Pakistan's Shoaib Akhtar retires after WCup

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Associated Press

Posted on March 17, 2011 at 7:05 AM

Updated Thursday, Mar 17 at 7:05 AM

COLOMBO, Sri Lanka (AP) — Pakistan paceman Shoaib Akhtar will retire from international cricket after the World Cup, bringing an end to one of the most colorful careers in the sport.

"I have decided to say goodbye," Akhtar, reading from a statement, told a news conference on Thursday. "This World cup is my last and the coming matches in the tournament would be last few of my international career."

Akhtar, who made his international debut in 1997, is regarded as one of the fastest bowlers ever to play the game. But his career has been plagued by injuries and fitness problems, a doping controversy and even court battles with the Pakistan Cricket Board.

After a nearly three-hour training session, during which he told his teammates of his decision, Akhtar arrived at a news conference smartly dressed in black trousers, gray shirt and black coat to announce his retirement.

"I would have loved to continue, but I must make way for the youngsters to take over," Akhtar said, then added dramatically: "With this announcement it feels like it's my first death."

Pakistan plays defending champion Australia at Colombo on Saturday in the last match in Group A. Both teams have already qualified for the quarterfinals but the top position in the group will be at stake.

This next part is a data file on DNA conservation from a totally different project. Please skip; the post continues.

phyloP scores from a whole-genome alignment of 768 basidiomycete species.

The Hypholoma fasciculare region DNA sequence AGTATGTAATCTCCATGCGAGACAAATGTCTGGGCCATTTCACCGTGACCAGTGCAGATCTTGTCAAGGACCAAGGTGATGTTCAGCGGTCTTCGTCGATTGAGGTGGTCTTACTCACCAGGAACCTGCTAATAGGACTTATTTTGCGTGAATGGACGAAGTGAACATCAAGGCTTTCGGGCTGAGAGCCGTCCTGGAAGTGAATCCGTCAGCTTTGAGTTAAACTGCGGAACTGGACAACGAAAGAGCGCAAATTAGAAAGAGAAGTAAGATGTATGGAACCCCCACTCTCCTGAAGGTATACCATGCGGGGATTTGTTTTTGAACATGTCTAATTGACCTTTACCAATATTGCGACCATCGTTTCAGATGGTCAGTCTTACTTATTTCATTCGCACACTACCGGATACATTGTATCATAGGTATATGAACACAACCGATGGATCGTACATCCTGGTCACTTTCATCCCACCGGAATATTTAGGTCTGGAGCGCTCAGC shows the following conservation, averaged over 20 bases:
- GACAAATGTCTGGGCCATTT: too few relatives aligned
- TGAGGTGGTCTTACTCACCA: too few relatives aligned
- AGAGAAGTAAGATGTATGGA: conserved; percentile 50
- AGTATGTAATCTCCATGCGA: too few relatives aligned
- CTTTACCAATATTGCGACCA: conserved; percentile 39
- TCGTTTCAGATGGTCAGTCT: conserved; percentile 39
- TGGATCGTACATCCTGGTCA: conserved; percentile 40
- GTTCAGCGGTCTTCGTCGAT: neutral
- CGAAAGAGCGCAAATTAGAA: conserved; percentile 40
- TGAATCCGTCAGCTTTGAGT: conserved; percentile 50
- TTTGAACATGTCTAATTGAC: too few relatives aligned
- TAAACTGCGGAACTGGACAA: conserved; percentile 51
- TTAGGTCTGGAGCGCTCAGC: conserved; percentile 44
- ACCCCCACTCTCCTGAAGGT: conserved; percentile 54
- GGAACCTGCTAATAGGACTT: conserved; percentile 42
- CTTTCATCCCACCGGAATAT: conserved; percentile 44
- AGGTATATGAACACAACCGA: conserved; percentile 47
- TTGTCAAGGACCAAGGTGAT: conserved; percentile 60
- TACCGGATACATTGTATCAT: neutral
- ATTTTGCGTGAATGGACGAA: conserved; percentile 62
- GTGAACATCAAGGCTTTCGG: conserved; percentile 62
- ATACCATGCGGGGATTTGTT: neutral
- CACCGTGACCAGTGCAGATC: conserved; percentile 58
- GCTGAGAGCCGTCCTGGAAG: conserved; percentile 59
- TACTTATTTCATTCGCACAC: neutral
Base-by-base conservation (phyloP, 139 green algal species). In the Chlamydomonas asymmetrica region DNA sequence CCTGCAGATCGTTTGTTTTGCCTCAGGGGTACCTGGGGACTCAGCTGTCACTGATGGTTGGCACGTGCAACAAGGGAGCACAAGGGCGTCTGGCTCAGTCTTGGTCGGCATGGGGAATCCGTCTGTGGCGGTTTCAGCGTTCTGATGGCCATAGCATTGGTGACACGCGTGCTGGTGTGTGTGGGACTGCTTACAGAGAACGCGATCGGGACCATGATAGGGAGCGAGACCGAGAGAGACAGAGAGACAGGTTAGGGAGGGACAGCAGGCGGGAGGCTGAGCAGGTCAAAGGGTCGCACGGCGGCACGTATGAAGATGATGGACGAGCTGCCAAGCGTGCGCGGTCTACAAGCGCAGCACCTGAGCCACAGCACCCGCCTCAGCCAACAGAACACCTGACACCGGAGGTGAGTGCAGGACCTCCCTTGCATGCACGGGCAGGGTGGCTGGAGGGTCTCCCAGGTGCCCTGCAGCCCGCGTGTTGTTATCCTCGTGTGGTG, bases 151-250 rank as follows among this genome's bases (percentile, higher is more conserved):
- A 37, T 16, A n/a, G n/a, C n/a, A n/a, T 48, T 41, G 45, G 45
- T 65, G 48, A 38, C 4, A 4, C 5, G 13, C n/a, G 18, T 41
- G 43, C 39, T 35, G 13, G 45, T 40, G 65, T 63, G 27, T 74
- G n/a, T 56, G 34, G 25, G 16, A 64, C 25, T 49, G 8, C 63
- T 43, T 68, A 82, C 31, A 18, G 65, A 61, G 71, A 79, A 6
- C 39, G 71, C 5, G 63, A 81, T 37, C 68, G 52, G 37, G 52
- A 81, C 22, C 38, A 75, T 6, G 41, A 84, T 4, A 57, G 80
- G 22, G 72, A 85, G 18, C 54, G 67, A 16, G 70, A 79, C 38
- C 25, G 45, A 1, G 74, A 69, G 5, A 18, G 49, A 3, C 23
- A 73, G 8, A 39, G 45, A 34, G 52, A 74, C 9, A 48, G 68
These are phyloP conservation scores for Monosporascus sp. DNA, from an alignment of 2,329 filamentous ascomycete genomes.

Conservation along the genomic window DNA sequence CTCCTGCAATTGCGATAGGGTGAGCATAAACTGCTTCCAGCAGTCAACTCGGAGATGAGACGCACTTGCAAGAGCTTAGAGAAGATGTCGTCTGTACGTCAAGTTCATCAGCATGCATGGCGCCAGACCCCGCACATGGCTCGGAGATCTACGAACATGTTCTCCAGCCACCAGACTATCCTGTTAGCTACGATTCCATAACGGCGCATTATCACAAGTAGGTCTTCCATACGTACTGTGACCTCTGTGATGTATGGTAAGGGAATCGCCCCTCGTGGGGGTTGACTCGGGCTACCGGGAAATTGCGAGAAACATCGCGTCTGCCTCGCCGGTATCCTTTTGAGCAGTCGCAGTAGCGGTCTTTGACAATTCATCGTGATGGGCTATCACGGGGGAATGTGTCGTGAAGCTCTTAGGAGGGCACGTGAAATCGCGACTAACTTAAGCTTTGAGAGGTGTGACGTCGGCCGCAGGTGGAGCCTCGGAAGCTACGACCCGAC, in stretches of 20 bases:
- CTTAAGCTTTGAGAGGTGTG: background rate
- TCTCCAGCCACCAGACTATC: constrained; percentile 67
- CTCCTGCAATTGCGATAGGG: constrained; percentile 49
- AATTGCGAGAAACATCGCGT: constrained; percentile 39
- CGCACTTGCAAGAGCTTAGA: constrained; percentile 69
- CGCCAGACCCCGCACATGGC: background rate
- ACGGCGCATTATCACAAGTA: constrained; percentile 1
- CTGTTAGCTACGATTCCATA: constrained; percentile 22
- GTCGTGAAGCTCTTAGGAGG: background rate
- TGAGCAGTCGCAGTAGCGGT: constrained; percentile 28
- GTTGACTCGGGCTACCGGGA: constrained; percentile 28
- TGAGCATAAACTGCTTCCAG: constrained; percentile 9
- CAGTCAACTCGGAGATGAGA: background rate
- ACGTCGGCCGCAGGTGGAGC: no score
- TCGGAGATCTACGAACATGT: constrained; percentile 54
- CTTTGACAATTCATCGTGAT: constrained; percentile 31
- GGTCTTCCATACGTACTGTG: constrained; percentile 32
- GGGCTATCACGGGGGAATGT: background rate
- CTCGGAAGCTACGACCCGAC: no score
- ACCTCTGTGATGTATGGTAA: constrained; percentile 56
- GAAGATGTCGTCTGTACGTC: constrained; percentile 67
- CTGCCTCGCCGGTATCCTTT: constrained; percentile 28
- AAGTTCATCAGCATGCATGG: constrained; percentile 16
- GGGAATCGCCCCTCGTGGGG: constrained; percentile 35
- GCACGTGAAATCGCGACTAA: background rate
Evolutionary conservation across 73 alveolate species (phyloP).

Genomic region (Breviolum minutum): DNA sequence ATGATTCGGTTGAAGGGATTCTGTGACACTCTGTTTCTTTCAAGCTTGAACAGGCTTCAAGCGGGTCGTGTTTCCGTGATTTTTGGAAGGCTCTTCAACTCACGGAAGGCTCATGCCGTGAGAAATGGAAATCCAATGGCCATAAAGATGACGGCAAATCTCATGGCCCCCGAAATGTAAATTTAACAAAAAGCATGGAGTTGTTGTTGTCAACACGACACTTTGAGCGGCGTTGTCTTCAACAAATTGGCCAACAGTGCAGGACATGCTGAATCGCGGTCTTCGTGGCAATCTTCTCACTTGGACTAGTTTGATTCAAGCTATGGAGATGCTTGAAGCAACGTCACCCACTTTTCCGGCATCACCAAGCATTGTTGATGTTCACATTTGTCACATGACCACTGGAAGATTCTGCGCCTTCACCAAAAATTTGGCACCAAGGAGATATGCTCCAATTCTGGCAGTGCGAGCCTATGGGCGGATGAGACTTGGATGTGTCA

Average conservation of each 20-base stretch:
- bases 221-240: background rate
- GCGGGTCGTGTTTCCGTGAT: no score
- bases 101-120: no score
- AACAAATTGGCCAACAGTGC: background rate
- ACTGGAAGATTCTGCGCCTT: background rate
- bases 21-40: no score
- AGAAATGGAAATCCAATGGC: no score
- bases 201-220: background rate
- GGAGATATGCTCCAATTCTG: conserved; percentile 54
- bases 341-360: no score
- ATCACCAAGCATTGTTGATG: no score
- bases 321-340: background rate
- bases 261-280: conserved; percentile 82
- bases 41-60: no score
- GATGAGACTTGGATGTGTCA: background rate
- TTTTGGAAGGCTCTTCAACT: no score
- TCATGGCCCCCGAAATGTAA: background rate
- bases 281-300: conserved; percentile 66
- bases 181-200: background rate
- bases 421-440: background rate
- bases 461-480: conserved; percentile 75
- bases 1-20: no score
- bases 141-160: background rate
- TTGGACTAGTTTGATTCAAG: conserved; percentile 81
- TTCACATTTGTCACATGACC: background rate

Akhtar's 13-year career has taken many twists.

And perhaps that was the reason that the controversial fast bowler could play only 46 test matches — for a haul of 178 wickets — and 163 limited-overs internationals, for a return of 247 wickets.

"In my entire career I've had many differences but countless victories," Akhtar said. "I have made a lot of friends and won't hesitate to say some misunderstood me. I can't say I have any regrets, it's been an excellent run."

Akhtar was selected for the World Cup despite struggling with his fitness in the two years since knee surgery in Australia.

"I've decided this moment about two years back when I was going through my knee surgery for the fourth time," Akhtar said. "I made that decision on the bed that I am going to play this World Cup and I am going to play the part as much as possible for the Pakistan team."

The International Cricket Council banned three Pakistan cricketers — Salman Butt, Mohammad Asif and Mohammad Amir — for a minimum of five years last month after they were found guilty of spot fixing during the test match against England in August 2010.

Knowing Pakistan needed reinforcements, the bans were extra motivation for Akhtar to return — for one last time.

"When the news broke out.... I felt that I should be able to help Pakistan, should be able to concentrate on my fitness, get back in the side," he said. "But I must make way for youngsters to take over."

Pakistan skipper Shahid Afridi said Akhtar would be remembered as a bowler who gave his best for his country.

But Akhtar's performance has been mixed in the tournament so far.

He went wicketless against Kenya but got two important wickets against Sri Lanka and one against New Zealand before he was rested for the games against Canada and Zimbabwe.

His last over in the 110-run loss to New Zealand went for 28 runs when Ross Taylor hit the paceman for three sixes and two fours.

Akhtar was not sure whether he would be part of team management's plans for the remainder of the World Cup in which the 1992 champion are sure to play at least two more matches.